There is this about Bannon:
AMY GOODMAN: (...) Bannon is the former head
of Breitbart News, a site that’s been described as online haven for
white nationalists. He left the job in August to run Trump’s campaign.
Last week, Trump took the unprecedented step of giving Bannon a full
seat on the principals committee of the National Security Council.
And Trump deleted the director of
national intelligence and the chairman of the Joint Chiefs of Staff
from regular attendance to the National
Security Council (which is quite odd).
Here is Harkinson on Bannon:
JOSH HARKINSON: Well, I think, at heart,
Stephen Bannon is a nationalist who—you know, he turned Breitbart News
into an empire that is really one of the preeminent platforms for the
alt-right, as he told us back this last summer. And, you know, he is
deeply opposed to Islam, on many levels. But, you know, he is basically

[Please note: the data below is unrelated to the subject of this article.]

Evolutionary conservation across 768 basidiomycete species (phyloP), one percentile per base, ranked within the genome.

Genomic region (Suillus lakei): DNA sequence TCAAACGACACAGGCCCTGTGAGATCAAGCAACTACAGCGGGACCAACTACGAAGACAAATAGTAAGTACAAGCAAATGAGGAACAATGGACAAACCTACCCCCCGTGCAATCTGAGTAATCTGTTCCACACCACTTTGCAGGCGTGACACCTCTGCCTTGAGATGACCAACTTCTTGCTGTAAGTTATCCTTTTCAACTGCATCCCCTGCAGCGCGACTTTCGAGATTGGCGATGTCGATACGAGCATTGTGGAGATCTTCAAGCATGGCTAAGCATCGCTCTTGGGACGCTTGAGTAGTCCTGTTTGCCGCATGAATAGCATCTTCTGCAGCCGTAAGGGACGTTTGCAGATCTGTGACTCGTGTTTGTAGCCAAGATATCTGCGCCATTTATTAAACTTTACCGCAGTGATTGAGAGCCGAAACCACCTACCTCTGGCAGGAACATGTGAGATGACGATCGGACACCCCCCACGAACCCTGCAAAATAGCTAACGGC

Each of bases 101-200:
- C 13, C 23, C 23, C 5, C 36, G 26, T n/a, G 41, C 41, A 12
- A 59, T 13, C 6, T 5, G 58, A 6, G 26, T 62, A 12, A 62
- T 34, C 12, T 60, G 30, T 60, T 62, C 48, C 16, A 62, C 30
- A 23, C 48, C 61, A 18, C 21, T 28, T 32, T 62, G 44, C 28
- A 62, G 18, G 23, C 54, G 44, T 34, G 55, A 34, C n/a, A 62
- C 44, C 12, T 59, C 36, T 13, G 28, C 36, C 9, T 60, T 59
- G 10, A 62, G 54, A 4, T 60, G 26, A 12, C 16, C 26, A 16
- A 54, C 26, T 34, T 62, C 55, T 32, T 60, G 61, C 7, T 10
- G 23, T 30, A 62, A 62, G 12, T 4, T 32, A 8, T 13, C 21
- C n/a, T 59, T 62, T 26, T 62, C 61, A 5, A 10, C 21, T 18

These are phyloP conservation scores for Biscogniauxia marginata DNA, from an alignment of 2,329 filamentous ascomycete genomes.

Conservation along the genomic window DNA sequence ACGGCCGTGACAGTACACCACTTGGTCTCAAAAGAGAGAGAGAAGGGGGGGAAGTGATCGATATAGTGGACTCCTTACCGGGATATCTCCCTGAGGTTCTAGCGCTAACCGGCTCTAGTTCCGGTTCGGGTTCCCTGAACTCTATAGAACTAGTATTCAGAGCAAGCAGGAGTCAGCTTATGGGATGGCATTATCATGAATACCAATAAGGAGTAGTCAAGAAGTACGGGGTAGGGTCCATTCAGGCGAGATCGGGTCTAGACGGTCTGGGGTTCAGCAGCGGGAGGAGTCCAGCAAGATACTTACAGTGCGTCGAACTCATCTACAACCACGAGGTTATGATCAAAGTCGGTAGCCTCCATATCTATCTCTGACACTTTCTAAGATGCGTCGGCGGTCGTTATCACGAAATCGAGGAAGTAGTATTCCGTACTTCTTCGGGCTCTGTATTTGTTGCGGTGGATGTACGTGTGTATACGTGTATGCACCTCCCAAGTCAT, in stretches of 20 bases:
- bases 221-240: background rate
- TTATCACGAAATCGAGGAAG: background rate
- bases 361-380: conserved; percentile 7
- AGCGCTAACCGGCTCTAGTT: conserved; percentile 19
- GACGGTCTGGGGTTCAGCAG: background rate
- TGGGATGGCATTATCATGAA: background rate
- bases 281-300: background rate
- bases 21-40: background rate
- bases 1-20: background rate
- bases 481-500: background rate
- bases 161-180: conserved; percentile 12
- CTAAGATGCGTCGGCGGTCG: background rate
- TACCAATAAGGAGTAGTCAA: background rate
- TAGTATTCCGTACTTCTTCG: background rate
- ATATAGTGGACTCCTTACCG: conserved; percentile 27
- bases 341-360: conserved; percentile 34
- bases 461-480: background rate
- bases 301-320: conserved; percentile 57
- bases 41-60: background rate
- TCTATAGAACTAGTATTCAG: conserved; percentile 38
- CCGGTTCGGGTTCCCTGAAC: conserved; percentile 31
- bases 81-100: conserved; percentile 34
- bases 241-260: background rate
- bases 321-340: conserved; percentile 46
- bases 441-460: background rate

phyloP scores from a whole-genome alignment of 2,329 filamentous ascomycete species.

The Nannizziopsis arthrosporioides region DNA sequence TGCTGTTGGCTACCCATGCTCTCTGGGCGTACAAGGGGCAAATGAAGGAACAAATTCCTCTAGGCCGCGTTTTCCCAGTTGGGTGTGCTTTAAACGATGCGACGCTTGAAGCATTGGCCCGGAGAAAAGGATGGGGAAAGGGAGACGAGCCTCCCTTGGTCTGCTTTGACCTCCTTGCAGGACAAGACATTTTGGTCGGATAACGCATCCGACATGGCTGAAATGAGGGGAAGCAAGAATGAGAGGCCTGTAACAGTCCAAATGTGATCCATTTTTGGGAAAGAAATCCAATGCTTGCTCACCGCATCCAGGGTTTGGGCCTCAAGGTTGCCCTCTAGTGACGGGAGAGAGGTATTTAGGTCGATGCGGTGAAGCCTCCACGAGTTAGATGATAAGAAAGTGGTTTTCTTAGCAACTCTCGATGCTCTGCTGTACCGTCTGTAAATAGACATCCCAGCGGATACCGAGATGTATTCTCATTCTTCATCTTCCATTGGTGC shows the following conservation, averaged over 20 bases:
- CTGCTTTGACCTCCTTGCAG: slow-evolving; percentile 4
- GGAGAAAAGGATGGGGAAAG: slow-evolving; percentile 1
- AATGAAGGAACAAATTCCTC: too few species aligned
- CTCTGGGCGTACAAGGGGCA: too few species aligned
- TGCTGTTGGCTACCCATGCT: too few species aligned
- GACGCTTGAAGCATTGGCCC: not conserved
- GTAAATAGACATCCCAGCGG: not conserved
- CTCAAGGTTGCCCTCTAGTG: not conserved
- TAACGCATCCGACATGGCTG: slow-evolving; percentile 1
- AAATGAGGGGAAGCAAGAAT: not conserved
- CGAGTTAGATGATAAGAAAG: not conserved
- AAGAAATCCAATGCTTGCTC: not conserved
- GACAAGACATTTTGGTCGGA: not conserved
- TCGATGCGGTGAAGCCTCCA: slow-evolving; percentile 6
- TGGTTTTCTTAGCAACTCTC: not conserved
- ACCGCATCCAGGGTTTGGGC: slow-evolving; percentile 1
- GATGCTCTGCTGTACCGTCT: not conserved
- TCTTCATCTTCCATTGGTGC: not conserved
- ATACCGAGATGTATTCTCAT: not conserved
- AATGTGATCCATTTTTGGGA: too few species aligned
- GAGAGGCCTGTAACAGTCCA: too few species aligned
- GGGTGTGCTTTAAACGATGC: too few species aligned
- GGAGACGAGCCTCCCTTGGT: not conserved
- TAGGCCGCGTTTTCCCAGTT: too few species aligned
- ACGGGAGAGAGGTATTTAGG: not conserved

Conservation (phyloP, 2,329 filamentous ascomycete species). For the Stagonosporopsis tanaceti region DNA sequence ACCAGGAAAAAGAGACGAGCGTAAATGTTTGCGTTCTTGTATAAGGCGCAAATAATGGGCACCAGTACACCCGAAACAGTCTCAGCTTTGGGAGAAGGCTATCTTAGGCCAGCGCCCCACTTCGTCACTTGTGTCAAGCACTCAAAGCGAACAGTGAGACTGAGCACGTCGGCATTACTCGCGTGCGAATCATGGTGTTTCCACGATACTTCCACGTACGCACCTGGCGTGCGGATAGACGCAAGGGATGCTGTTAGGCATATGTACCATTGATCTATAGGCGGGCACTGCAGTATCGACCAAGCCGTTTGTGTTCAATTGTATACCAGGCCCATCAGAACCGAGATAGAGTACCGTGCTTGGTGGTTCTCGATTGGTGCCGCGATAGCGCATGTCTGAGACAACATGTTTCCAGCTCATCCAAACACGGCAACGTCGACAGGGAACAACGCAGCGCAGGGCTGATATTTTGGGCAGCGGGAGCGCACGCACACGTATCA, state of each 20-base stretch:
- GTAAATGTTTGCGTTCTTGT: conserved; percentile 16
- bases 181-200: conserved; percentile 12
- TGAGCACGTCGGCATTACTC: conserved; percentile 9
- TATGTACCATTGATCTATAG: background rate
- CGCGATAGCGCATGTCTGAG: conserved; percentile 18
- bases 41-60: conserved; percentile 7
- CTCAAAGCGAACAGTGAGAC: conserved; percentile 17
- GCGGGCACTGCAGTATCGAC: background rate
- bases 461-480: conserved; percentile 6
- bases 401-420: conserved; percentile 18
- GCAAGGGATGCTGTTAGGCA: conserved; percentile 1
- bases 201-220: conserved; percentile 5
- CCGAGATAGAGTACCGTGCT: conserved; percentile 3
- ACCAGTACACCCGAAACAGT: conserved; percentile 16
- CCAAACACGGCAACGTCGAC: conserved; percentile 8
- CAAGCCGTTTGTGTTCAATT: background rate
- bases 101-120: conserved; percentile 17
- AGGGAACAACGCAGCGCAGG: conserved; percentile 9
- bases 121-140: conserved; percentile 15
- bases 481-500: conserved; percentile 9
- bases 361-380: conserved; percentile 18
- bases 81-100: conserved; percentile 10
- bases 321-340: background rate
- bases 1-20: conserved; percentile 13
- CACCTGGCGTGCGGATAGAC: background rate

a demagogue in the mold of those from past eras. And I, you know, think
he’s risen to power within the Trump administration based on his
ability to inflame racial fears and xenophobia.
Quite possibly so, but I don't know enough
about Stephen Bannon
Here is more about Bannon:
AMY GOODMAN: So, let me ask you about this
most recent information that has come out, that he has been made a
principal on the National Security Council, what exactly this means,
this man who came out of Goldman Sachs, who was the head of Breitbart
News, a news haven for white supremacists and nationalists. What is he
doing on the National Security Council? (..)
JOSH HARKINSON: Right. This is really
unprecedented. You know, David Axelrod, Obama’s political adviser,
sometimes sat in on these meetings, but he had nothing close to a